How Spatial Orientation Helps Us Be Efficient and Move Forward

Spatial orientation is how we situate ourselves in our surroundings. When our spatial orientation is robust, we are using our energy efficiently and we are coordinated, making our movement and gestures effortless and fluid. It also affects us on the mental level, influencing our ability to move forward in life.

In Nutripuncture, one of the four essential conditions for vitality is spatial orientation.

This is when we know our right is our right and our left is our left. Do people often tell you, “the other left”? When we have healthy spatial orientation, we are quickly situated in our environment, a sign we have good balance and coordination.

Sometimes our spatial orientation can be disturbed. We mistake our left for our right, our front for our back, our ankle for our wrist. This can compromise the efficiency of our actions and the level of our vitality. Communications on the cellular level is off balance, short-circuited. Accidents can happen.

Our spatial orientation is grounded in early childhood, when we learn how to move and walk through space. We build a holographic topography map of where our body is and using our five senses. A poorly constructed map can result in incorrect lateralization (telling left from right) as an adult. We can also be thrown off by factors such as stress or misuse of a joint. The over- or improper use of a joint can lead to stress on the vital currents.

While understanding lateralization is straight forward, we may not think about the importance of spatial orientation as it relates to front and back. It not only affects the correctness and efficiency of walking. We may also discover challenges with moving forward with our lives, remaining stuck in the past. Before we can move ahead, we need to be able to project or see ourselves in a forward direction.

spatial orientation effiency photo by hadis-safari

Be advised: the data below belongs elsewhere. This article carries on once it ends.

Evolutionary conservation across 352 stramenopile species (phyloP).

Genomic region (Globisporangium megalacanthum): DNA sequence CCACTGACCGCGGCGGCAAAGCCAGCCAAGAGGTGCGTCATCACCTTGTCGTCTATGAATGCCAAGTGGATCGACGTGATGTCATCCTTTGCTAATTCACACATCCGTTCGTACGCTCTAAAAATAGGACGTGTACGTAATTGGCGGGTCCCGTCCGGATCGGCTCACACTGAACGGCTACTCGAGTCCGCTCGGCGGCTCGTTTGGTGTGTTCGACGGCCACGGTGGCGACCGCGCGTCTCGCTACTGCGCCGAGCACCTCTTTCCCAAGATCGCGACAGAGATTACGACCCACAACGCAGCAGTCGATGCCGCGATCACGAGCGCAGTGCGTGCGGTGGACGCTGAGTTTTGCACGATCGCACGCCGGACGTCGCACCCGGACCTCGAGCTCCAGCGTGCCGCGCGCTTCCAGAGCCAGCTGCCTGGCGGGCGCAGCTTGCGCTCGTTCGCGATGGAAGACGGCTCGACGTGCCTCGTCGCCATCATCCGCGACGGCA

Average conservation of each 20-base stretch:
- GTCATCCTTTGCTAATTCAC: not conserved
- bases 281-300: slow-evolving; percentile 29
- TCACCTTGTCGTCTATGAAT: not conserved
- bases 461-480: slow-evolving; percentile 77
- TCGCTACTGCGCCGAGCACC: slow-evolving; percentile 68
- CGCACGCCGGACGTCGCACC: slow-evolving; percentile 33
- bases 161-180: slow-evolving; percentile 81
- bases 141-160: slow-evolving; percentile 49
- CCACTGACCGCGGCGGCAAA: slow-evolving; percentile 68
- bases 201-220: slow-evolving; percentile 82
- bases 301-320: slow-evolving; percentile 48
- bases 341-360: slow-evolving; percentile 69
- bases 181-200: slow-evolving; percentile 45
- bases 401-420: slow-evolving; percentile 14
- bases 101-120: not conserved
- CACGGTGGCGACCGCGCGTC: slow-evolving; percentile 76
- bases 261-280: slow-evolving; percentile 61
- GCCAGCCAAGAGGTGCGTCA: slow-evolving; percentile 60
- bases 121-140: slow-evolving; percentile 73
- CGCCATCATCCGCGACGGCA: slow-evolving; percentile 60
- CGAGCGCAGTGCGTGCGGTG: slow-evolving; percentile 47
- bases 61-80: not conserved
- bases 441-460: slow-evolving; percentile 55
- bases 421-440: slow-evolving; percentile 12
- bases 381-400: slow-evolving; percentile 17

Strengthening our Spatial Orientation

  • In Nutripuncture, the two vital currents relating to spatial orientation are meridian line 33 (Conception Vessel) and meridian line 34 (Governor Vessel). These two run up and down the middle of the body, creating the body map of left-right, front-back, and top-bottom. You can take the Regulator (Nutri Yin and Nutri Yang) along with the nutris for 33 and 34. These two are secondary meridians in the Liver-Gallbladder family that corresponds with the season of Spring. This means working with them during Spring is especially potent.
  • For children, it is important for them to move through all the stages of development. Cross-crawling (left arm and right leg) develops multiple skills. Aim to optimize the emotional and sensory conditions for their learning.
  • When you find yourself mixing your left and right, ask yourself who is mixing them up. We can take on the energy of another person, for example, after a strong encounter such as an argument. This is also a stressor that can throw out our spatial orientation.
  • Nutripuncture research shows listening to a balanced and grounded aka multidimensional voice can help the listener improve on several measures, including spatial orientation. One such voice was Elvis Presley’s. Notice how you feel after you listen to music and after conversations. Do you feel your spatial orientation disturbed or strengthened?
  • An exercise/practice you can use is repeating to yourself “My right is my right. My left is my left. My front is my front. My back is my back. My top is my top. My bottom is my bottom.” At the start, you may not feel any difference when a statement is incorrect. Be patient and trust your instincts on this. Over time, your sensitivity will increase and your self-awareness develops. If a statement is untrue, continue until it has corrected. Do not become frustrated as that raises the stress level which can deepen the disturbance.


As the spinal column forms our structural axis, the Governor and Conception Meridians form the energetic axis of the body. Their circulation can be disrupted and this has an influence over our verticality, both physical and mental.1


We may laugh off mixing our left and our right, turning right when we are meant to turn left. It seems no biggie and it isn’t if it’s a one-off here and there. See it as a message or an alert. We were probably stressed. We may be off our own identity.

Healthy spatial orientation, however, optimizes the efficiency of our movements and gestures as well as helping us move forward in life. This is why spatial orientation is one of the four parameters for vitality in Nutripuncture.


1 Nutripuncture. Patrick Veret et al. p 91 (ebook)